We want to gather metrics from RestTemplate as well, and MetricsInterceptorConfiguration specifies that this one is dependent on aspectjweaver, so let’s add it as well.


With ServoMetricsAutoConfiguration we got ServoMetricServices, which is both CounterService and GaugeService implementation. So from now on, all gathered servo metrics will be sent to CloudWatch!

Let’s see some Hystrix in action. Just enable it by @EnableCircuitBreaker, and create some Hystrix traffic, like this:

class SomeTrafficGenerator {

    private final RestTemplate restTemplate;

    SomeTrafficGenerator(RestTemplate restTemplate) {
        this.restTemplate = restTemplate;

    @Scheduled(fixedDelay = 5000)
    void makeSomeHit() {
        restTemplate.getForObject("https://www.google.pl", String.class);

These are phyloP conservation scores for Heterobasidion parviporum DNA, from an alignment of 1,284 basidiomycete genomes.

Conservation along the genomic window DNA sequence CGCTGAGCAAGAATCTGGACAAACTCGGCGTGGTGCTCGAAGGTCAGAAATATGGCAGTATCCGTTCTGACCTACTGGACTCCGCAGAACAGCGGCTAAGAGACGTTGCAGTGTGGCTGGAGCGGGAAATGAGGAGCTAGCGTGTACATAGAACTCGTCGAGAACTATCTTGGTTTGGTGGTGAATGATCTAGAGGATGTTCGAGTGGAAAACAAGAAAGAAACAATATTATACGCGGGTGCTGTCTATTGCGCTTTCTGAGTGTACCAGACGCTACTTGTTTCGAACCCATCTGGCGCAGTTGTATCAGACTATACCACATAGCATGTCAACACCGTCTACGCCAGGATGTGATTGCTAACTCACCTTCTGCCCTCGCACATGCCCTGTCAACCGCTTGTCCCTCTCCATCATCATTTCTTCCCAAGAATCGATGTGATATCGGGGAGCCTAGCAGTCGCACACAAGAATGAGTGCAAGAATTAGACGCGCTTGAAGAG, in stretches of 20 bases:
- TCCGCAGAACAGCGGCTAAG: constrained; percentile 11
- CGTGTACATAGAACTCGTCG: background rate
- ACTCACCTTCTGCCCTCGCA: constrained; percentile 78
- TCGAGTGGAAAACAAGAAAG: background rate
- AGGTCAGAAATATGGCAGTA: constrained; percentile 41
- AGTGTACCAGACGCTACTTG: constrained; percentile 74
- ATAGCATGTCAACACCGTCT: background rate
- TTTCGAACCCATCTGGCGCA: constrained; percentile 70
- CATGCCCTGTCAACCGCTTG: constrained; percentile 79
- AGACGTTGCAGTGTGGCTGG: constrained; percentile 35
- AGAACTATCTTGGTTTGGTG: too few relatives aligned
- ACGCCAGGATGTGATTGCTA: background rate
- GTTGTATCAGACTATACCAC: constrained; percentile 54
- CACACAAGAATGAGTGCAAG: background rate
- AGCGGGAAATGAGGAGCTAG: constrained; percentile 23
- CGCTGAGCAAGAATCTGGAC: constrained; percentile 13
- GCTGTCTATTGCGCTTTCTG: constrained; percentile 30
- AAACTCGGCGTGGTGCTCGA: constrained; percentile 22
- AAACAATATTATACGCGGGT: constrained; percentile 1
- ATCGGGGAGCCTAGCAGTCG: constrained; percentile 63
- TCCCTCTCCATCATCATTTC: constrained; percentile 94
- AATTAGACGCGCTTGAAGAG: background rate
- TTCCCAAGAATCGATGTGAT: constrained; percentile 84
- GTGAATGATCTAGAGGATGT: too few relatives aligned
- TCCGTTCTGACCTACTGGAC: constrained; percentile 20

Run the application one more time and enjoy plenty of new metrics in CloudWatch!

Hystrix metrics in CloudWatchHystrix metrics in CloudWatch.

Spring Boot and Spectator Metrics

With so many successes so far, you might be tempted to do the same with Spectator by adding this dependency:


but I don’t think Spring Boot is ready to work with it.

Add Spectator as a dependency and ServoMetricsAutoConfiguration will no longer be loaded (@ConditionalOnMissingClass(“com.netflix.spectator.api.Registry”)), so no ServoMetricReader will be registered, so MetricsExporter will not work (there is SpectatorMetricReader in spring-cloud-netflix-spectator library, but for some reason, it’s not registered by SpectatorMetricsAutoConfiguration).

At the time of this writing, the newest Spring Cloud library is Finchley.M2 (and Finchley is the only version working with Spring Boot 2.0) - so maybe everything will work with the GA version.

Again, you may check the code here.

aws, cloud metrics, metrics, performance, spring boot

Published at DZone with permission of Dawid Kublik , DZone MVB. See the original article here.